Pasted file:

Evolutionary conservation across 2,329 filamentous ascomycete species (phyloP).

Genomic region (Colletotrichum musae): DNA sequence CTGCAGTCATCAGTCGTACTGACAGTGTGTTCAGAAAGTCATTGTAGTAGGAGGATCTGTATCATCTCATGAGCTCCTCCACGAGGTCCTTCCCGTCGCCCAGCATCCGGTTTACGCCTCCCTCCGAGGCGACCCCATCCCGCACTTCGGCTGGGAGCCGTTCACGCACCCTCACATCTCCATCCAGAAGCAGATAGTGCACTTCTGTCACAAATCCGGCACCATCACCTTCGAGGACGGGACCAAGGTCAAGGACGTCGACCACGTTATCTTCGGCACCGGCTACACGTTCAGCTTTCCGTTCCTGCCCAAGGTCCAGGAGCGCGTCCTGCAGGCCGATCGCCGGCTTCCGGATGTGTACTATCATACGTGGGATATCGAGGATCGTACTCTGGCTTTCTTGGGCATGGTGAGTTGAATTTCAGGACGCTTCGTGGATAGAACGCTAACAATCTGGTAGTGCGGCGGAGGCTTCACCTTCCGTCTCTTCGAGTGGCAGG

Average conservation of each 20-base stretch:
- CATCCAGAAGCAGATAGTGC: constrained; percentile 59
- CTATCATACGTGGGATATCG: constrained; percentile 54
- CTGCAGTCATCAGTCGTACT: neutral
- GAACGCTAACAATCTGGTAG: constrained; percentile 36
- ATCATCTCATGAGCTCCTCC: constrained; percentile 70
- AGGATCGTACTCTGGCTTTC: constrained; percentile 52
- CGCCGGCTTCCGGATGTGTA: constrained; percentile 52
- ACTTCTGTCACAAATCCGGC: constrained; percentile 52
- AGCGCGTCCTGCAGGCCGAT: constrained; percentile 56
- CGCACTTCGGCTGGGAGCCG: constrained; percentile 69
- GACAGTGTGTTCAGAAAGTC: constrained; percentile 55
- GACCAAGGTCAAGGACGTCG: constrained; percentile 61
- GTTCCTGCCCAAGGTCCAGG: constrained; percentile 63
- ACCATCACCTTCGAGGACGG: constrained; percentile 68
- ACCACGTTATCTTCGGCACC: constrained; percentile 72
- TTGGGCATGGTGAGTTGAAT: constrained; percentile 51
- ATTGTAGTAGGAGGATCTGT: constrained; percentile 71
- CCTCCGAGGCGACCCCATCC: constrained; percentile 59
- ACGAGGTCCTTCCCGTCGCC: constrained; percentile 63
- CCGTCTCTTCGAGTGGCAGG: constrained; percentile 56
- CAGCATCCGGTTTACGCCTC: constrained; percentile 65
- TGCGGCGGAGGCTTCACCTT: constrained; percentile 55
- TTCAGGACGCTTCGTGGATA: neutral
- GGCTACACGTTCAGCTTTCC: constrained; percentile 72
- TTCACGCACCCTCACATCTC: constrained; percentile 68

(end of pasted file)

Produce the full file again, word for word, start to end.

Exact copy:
Evolutionary conservation across 2,329 filamentous ascomycete species (phyloP).

Genomic region (Colletotrichum musae): DNA sequence CTGCAGTCATCAGTCGTACTGACAGTGTGTTCAGAAAGTCATTGTAGTAGGAGGATCTGTATCATCTCATGAGCTCCTCCACGAGGTCCTTCCCGTCGCCCAGCATCCGGTTTACGCCTCCCTCCGAGGCGACCCCATCCCGCACTTCGGCTGGGAGCCGTTCACGCACCCTCACATCTCCATCCAGAAGCAGATAGTGCACTTCTGTCACAAATCCGGCACCATCACCTTCGAGGACGGGACCAAGGTCAAGGACGTCGACCACGTTATCTTCGGCACCGGCTACACGTTCAGCTTTCCGTTCCTGCCCAAGGTCCAGGAGCGCGTCCTGCAGGCCGATCGCCGGCTTCCGGATGTGTACTATCATACGTGGGATATCGAGGATCGTACTCTGGCTTTCTTGGGCATGGTGAGTTGAATTTCAGGACGCTTCGTGGATAGAACGCTAACAATCTGGTAGTGCGGCGGAGGCTTCACCTTCCGTCTCTTCGAGTGGCAGG

Average conservation of each 20-base stretch:
- CATCCAGAAGCAGATAGTGC: constrained; percentile 59
- CTATCATACGTGGGATATCG: constrained; percentile 54
- CTGCAGTCATCAGTCGTACT: neutral
- GAACGCTAACAATCTGGTAG: constrained; percentile 36
- ATCATCTCATGAGCTCCTCC: constrained; percentile 70
- AGGATCGTACTCTGGCTTTC: constrained; percentile 52
- CGCCGGCTTCCGGATGTGTA: constrained; percentile 52
- ACTTCTGTCACAAATCCGGC: constrained; percentile 52
- AGCGCGTCCTGCAGGCCGAT: constrained; percentile 56
- CGCACTTCGGCTGGGAGCCG: constrained; percentile 69
- GACAGTGTGTTCAGAAAGTC: constrained; percentile 55
- GACCAAGGTCAAGGACGTCG: constrained; percentile 61
- GTTCCTGCCCAAGGTCCAGG: constrained; percentile 63
- ACCATCACCTTCGAGGACGG: constrained; percentile 68
- ACCACGTTATCTTCGGCACC: constrained; percentile 72
- TTGGGCATGGTGAGTTGAAT: constrained; percentile 51
- ATTGTAGTAGGAGGATCTGT: constrained; percentile 71
- CCTCCGAGGCGACCCCATCC: constrained; percentile 59
- ACGAGGTCCTTCCCGTCGCC: constrained; percentile 63
- CCGTCTCTTCGAGTGGCAGG: constrained; percentile 56
- CAGCATCCGGTTTACGCCTC: constrained; percentile 65
- TGCGGCGGAGGCTTCACCTT: constrained; percentile 55
- TTCAGGACGCTTCGTGGATA: neutral
- GGCTACACGTTCAGCTTTCC: constrained; percentile 72
- TTCACGCACCCTCACATCTC: constrained; percentile 68